This report was commissioned by Healthy Neighborhoods, Inc. with a grant from Enterprise Community Partners, on behalf of Reservoir Hill. It traces the John Eager Howard Elementary School design process from 2011 – 2015. This process also included the planning to close and merge Westside Elementary School, located in the Penn North community, with John Eager Howard Elementary.

The “Middle Neighborhoods: Action Agenda for a National Movement” meeting was held in Baltimore at the Federal Reserve Bank of Richmond between November 15th-16th, 2017, with support from the Lincoln Institute of Land Policy and Healthy Neighborhoods Inc.

Experts from varying disciplines and backgrounds, each familiar with the context of middle-income neighborhoods in cities across the United States, divided themselves into three working groups to advance discussions in policy, practice, and research. Among the participants were the Mayor of Baltimore, Catherine Pugh; Philadelphia City Councilwoman Cherelle Parker; and two Congressional members, Dan Kildee (D-MI), and Dwight Evans (D-PA).

On the Edge, a new book edited by Paul C. Brophy aims to stimulate a national dialogue about middle neighborhoods and features a case study on the work of Healthy Neighborhoods, Inc. Presented through case studies and essays by leading policymakers, community development professionals, and scholars, this volume explores the complex web of neighborhoods transitioning across America.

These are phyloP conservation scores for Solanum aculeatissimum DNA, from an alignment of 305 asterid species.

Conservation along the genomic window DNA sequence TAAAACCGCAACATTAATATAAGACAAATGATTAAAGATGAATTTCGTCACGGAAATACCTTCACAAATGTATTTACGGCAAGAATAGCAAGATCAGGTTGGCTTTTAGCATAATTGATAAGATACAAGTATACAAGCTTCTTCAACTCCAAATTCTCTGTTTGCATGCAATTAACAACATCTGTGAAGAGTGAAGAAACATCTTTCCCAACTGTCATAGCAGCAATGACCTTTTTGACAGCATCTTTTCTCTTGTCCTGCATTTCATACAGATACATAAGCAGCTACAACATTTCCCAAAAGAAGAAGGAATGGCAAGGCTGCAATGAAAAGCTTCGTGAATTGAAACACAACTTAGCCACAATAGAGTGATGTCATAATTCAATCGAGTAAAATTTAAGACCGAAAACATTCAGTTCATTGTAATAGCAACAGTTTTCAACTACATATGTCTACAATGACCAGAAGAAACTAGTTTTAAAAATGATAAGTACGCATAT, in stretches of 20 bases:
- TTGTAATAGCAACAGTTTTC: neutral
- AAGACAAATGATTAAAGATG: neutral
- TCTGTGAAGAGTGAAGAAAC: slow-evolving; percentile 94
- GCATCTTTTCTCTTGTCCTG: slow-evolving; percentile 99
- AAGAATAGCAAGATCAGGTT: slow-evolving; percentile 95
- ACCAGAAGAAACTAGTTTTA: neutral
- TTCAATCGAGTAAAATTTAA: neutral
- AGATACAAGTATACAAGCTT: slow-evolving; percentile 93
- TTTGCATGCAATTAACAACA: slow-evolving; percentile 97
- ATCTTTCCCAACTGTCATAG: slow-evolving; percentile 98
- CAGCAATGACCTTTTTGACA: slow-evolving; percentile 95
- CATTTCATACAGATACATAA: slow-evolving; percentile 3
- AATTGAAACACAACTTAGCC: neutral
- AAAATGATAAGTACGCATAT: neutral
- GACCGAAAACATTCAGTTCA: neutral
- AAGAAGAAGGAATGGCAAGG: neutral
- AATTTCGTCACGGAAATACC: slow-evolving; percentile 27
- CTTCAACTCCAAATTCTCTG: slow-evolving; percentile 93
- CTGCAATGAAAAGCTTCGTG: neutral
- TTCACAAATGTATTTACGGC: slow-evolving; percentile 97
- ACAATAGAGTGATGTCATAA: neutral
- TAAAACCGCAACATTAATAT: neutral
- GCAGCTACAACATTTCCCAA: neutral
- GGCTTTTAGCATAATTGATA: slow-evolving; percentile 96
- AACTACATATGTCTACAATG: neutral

“One way to think about middle neighborhoods is they are on the edge between growth and decline. These are neighborhoods where housing is often affordable and where the quality of life—measured by employment rates, crime rates, and public school performance—is sufficiently good that new home buyers are willing to play the odds and choose these neighborhoods over others in hopes they will improve rather than decline.”

Healthy Neighborhoods asked the Community Law Center (CLC) to identify multi-family income restricted developments in and around the Healthy Neighborhoods (at the time of the study, Healthy Neighborhoods was working in 10 neighborhoods). The study was to determine, among other factors, how much housing was available and when or if it was vulnerable to conversion to market use.

We found that most units in and around the 10 Healthy Neighborhoods are not at risk in the immediate future for conversion to market-rate use because of long-term rent restrictions that come with public financing. Through its research, the CLC identified 5,988 subsidized units in and around the Healthy Neighborhoods that have income and rent restrictions: 2,210 units are designated for low-income families; 2,808 units are designated for elderly and disabled residents; 970 units are in mixed-use projects.